Too close to call. That was the expectation going into the Wagga byelection, and that, it appears, is the reality.
Independent candidate Joe McGirr appeared to be on track for a historic win in the seat on Sunday afternoon, but many primary votes were still to be counted, and, just as crucially, many preferences were still to be distributed.
But regardless of who is declared the new Member for Wagga Wagga, the aftershocks of the swings above 30 per cent that hammered the Liberals in booths across the electorate will be felt across the state, Orange included, for months and years to come.
Incumbent member for Orange and Shooters, Fishers and Farmers party member Philip Donato would be sleeping reasonably soundly ahead of the March election.
Make no mistake: this has been a disastrous weekend for the NSW Coalition government.
A 30 per cent swing away from the Liberal Party – in a seat it has held for more than 60 years – is not just bad. It’s potentially crippling for the government just six months out from the general election.
The Berejiklian government will attempt to absolve itself from blame by pointing to the chaos that has enveloped their federal counterparts in recent weeks.
But don’t be fooled – voters in Wagga have said the ugly events in Canberra that led to yet another change in Prime Minister were not a factor in their decisions at Saturday’s polling booths, with health, education, roads, infrastructure and cost-of-living pressures cited as the main considerations.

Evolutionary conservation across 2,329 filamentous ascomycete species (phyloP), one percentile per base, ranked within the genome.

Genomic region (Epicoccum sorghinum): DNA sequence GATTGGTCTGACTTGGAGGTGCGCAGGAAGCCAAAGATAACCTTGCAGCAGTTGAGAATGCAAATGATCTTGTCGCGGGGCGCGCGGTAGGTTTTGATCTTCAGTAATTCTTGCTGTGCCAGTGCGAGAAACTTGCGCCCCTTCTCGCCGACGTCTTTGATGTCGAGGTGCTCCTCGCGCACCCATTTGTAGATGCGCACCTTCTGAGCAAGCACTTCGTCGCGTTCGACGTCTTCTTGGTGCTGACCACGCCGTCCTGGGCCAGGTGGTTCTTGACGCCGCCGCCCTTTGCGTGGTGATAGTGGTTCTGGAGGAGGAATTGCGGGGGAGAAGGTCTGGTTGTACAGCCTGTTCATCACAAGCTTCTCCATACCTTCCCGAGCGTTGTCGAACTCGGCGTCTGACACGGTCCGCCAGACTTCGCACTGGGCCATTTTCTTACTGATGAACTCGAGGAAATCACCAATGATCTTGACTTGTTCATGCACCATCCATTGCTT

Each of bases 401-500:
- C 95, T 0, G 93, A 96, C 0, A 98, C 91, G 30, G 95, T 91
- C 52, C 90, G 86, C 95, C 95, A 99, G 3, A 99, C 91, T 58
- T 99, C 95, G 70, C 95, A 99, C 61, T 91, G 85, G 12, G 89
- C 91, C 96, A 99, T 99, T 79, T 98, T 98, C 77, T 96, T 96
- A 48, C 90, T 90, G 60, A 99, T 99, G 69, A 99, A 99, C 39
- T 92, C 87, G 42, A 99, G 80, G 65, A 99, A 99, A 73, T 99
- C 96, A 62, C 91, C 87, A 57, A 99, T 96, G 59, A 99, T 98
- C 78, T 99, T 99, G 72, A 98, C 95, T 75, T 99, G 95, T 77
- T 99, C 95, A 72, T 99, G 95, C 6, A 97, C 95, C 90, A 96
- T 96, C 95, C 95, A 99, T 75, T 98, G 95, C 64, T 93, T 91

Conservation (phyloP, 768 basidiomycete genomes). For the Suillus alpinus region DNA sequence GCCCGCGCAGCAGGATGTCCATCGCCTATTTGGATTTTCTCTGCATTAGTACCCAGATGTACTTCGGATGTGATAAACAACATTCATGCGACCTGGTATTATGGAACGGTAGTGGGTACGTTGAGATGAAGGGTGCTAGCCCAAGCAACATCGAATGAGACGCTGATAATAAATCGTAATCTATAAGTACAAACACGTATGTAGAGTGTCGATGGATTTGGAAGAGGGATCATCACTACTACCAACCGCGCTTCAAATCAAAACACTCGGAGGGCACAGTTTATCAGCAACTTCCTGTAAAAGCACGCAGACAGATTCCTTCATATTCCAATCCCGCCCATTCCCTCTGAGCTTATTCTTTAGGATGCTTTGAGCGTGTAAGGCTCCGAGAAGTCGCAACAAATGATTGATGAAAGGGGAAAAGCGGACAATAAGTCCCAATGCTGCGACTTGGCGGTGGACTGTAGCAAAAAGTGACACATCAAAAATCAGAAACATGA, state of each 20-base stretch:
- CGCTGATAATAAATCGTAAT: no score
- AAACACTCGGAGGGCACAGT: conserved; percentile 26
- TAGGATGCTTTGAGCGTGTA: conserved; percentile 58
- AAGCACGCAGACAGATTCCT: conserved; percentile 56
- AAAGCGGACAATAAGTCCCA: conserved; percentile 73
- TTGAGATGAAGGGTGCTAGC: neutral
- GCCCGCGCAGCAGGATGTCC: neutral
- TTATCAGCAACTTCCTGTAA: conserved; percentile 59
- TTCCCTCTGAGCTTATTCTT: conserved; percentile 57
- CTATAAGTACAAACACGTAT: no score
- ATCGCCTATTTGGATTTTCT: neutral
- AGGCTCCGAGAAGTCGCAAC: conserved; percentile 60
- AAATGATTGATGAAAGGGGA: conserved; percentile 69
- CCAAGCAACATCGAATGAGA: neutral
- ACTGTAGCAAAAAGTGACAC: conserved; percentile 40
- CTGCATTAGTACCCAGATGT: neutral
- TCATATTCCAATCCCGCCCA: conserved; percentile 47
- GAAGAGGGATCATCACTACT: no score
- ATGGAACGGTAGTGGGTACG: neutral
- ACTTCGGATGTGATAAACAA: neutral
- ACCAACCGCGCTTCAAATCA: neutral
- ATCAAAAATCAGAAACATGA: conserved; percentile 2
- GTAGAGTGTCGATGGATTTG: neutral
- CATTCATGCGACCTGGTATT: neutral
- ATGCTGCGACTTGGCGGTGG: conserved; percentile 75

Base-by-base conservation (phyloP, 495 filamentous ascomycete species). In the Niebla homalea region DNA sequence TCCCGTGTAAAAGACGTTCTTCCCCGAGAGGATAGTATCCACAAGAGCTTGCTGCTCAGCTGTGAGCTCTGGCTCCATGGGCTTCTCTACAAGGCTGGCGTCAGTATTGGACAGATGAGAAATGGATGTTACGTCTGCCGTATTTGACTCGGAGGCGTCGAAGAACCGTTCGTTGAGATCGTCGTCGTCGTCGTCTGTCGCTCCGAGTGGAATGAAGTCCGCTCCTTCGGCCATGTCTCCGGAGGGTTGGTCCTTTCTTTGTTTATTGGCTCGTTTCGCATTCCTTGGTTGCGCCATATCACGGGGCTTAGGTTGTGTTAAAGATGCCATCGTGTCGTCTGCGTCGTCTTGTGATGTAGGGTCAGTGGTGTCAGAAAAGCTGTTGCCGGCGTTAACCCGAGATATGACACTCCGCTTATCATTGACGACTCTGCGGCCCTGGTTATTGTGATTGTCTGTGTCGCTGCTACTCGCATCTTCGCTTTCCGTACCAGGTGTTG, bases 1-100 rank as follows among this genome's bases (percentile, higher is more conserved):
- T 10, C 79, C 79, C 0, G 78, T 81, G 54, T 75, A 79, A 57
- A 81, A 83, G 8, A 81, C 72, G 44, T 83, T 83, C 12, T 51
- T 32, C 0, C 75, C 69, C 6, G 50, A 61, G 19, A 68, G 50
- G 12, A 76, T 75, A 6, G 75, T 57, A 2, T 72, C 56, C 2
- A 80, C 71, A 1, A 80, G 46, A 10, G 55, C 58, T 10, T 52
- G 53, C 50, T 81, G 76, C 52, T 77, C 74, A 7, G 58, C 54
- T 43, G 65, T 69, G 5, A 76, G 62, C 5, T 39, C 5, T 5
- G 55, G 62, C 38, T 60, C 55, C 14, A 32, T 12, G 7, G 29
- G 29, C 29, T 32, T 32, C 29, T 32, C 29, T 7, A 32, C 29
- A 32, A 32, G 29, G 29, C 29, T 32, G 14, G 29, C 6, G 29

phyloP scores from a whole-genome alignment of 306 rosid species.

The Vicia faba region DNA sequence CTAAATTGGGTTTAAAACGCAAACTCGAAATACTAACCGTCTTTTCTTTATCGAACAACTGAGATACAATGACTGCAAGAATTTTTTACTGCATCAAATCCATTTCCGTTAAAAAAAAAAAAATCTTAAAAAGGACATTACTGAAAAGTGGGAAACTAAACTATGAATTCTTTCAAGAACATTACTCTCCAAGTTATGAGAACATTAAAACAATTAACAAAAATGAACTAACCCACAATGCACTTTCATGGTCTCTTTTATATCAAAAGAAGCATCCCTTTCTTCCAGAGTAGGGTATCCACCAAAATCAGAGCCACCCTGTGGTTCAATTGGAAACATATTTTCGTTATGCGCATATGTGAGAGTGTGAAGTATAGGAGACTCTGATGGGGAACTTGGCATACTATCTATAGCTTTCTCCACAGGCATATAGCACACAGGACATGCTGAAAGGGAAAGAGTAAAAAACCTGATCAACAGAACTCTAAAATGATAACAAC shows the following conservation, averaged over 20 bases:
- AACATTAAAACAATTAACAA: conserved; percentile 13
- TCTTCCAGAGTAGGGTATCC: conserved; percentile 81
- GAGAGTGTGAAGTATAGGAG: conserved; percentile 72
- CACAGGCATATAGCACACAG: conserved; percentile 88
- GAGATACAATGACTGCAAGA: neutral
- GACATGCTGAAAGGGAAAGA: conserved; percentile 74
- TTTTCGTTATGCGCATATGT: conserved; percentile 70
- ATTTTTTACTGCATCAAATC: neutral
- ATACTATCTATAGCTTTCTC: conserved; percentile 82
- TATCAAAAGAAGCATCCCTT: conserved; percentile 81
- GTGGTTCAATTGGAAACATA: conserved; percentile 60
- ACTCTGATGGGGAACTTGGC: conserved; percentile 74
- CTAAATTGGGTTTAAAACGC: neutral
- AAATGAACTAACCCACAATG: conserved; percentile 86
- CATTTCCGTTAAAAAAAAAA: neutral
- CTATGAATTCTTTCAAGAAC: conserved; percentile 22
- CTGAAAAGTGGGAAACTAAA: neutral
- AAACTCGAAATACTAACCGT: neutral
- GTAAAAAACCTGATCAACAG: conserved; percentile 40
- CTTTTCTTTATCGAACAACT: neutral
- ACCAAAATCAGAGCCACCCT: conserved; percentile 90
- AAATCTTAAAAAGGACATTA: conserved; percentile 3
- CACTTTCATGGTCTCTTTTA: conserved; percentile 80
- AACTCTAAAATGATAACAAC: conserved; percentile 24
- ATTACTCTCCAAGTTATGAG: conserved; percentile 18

While these are the same issues Orange’s voters will use as yardsticks to measure the appeal of candidates when we go to the polls, the rise of the movement against the major political parties is now close to undeniable.
On that ground, incumbent member for Orange and Shooters, Fishers and Farmers party member Philip Donato would be sleeping reasonably soundly ahead of the March election.
In fact, a case could be made for Mr Donato being the pin-up boy for the movement towards ‘outsider’ candidates.
After all, his victory in Orange’s own byelection in November 2016 was, in some ways at least, the electorate’s voicing of its disgust with the Coalition government of the time’s controversial greyhound ban and council merger policies.
That voice appears to be getting louder.
The next time Orange goes to the polls, and at subsequent elections across all tiers of government, it may well be deafening.
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